Electron Transfer Initiated Formation of Covalently Bound Organic Layers on Silicon Surfaces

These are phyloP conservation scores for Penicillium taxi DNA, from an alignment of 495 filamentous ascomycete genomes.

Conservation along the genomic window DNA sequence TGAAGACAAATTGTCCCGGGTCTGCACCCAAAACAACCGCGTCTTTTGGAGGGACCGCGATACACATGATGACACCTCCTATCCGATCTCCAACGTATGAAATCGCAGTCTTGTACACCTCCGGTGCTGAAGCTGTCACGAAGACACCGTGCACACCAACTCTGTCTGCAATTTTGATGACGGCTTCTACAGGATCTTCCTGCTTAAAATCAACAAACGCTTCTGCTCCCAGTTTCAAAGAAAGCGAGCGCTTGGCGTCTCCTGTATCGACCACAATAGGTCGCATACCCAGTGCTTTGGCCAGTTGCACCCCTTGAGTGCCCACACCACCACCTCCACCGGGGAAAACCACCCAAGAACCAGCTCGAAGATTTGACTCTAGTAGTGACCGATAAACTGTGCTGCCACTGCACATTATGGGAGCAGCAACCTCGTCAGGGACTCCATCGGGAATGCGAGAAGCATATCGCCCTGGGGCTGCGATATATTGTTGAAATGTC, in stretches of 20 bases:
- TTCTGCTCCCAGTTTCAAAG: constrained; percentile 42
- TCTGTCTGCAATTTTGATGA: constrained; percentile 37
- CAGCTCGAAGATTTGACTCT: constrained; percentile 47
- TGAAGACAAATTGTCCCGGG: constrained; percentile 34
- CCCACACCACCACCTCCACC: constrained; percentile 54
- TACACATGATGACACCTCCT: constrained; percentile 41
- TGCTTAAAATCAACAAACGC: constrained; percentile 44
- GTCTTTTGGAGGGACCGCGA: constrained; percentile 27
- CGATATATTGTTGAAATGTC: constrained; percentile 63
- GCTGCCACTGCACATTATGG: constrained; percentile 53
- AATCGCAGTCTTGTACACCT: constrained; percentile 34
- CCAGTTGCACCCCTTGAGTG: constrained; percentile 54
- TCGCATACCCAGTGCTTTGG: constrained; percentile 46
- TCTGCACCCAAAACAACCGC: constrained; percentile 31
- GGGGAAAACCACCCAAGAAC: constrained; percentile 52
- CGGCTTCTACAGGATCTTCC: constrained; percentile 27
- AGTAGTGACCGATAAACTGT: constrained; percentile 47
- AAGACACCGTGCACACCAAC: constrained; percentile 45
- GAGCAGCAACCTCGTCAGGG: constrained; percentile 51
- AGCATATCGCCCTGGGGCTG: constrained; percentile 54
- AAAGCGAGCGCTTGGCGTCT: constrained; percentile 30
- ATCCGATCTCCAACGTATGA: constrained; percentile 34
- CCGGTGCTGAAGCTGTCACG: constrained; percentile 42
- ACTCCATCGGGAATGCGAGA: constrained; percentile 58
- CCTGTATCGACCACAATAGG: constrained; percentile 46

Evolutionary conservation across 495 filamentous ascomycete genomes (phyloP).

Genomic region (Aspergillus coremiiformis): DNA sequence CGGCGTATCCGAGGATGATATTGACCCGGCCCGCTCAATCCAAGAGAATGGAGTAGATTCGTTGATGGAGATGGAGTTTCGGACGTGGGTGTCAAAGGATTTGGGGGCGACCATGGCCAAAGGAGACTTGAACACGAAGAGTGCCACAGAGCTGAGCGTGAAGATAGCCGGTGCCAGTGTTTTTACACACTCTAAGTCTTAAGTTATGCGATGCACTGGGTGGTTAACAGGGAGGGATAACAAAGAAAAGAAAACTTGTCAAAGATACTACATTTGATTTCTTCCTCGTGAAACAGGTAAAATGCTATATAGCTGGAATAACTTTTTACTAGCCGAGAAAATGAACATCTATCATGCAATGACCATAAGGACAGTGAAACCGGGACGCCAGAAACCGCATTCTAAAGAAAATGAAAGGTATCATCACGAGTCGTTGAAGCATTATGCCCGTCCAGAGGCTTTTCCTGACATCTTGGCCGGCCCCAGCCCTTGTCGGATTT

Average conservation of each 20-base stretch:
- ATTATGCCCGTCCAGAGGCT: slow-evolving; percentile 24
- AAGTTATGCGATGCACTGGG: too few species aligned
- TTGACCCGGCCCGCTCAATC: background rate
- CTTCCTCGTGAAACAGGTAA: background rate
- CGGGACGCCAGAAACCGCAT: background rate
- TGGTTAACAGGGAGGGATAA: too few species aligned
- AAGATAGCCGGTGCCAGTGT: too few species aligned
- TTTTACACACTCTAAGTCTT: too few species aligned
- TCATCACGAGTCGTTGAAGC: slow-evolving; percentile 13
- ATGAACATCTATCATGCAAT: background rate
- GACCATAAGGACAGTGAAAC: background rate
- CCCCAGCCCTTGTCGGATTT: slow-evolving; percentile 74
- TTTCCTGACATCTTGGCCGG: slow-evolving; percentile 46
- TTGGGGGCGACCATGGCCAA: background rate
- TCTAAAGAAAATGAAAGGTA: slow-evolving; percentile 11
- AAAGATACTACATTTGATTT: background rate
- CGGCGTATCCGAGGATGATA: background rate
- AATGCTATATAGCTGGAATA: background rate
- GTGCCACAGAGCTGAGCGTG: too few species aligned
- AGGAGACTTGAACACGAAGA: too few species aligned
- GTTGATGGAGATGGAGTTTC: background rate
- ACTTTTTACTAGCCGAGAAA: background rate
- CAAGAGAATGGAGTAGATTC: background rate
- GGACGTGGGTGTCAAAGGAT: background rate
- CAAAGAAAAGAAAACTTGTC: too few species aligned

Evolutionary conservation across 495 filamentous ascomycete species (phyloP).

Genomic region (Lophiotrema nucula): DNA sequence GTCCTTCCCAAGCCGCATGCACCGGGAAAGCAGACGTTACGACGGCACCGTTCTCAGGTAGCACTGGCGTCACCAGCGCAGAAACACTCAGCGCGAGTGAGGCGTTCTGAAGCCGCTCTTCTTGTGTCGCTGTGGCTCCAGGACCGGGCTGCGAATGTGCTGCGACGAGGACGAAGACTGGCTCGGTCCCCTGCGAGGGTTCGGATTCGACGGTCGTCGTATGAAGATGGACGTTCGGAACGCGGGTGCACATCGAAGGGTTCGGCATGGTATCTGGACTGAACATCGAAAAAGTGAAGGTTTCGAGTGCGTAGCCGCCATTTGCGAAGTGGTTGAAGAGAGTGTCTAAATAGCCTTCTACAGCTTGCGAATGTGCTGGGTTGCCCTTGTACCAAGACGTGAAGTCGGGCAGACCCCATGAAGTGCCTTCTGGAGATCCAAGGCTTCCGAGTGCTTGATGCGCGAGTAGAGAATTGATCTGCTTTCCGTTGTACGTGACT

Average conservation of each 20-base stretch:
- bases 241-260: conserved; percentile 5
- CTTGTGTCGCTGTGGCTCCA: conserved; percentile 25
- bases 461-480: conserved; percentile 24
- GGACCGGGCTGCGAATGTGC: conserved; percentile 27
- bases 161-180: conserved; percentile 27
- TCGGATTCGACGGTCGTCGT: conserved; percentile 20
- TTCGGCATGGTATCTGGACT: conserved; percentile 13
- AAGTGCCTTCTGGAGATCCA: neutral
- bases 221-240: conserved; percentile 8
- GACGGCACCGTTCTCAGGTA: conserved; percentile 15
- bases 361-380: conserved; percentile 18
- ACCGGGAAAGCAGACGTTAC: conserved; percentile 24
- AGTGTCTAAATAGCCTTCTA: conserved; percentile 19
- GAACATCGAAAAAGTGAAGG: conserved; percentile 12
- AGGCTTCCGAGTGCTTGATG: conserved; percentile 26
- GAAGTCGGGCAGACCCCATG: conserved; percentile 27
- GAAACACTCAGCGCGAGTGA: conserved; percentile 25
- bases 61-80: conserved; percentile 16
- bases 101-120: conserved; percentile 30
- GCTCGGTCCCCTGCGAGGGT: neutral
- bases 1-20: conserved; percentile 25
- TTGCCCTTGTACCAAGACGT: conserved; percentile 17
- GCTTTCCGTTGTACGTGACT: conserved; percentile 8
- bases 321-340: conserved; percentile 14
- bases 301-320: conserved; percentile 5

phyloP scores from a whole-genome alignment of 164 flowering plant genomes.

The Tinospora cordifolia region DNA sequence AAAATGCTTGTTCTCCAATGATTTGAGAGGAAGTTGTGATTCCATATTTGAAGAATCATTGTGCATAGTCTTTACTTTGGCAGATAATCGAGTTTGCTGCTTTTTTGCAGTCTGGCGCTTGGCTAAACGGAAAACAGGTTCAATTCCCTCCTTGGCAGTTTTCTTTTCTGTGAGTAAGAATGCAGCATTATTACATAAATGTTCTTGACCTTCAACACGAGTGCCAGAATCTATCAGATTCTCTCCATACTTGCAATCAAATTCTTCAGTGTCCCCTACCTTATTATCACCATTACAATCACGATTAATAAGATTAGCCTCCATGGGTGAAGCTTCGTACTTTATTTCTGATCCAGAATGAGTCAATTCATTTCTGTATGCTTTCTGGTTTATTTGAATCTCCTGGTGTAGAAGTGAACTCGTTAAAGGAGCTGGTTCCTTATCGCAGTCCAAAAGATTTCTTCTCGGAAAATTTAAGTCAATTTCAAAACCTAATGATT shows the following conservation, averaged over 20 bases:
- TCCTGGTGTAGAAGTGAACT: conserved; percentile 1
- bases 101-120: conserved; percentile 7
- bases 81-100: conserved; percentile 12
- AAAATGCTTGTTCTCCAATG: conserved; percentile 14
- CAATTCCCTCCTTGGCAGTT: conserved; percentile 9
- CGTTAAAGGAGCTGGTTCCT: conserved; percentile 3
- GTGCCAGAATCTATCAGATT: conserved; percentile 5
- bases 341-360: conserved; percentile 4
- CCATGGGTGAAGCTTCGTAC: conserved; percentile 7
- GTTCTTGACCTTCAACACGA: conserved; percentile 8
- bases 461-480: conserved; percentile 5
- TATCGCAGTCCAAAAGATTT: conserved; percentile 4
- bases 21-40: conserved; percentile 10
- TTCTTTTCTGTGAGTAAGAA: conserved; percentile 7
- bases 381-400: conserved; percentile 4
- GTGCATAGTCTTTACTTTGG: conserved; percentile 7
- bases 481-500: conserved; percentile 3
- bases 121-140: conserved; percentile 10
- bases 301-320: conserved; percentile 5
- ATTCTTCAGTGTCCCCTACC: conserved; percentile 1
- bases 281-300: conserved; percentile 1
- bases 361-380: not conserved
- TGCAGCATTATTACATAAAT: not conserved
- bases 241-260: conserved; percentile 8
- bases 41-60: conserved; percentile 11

An electron transfer initiated organic modification of silicon surfaces, using a donor/acceptor pair of ferrocene (Fc) and N-bromosuccinimide (NBS) (or N-bromophthalimide (NBP)), is reported for the first time. This modification method is efficient and does not require the use of heat or irradiation. Multilayer structures are formed on the surfaces through radical reactions, similar to the reduction of aryl diazonium salts. The modified surfaces were characterized by infrared reflection–absorption spectroscopy (IRRAS), X-ray photoelectron spectroscopy (XPS), and atomic force microscopy (AFM). IRRAS spectra clearly indicate a strong carbonyl stretch and the presence of a ferrocene moiety for each of the modified surfaces. XPS data show the presence of all elements from the donor/acceptor pair and provide strong evidence that the samples can be further modified by nucleophilic substitution. AFM imaging indicates the formation of dense layers that can be scratched away to reveal depth information on approximately 2 nm and the underlying terraces of the silicon substrate. A mechanism is proposed where radical abstraction of a surface hydrogen takes place leading to the formation of a covalently bound imidyl group, which is followed by the formation of polymeric structures through radical chain reactions.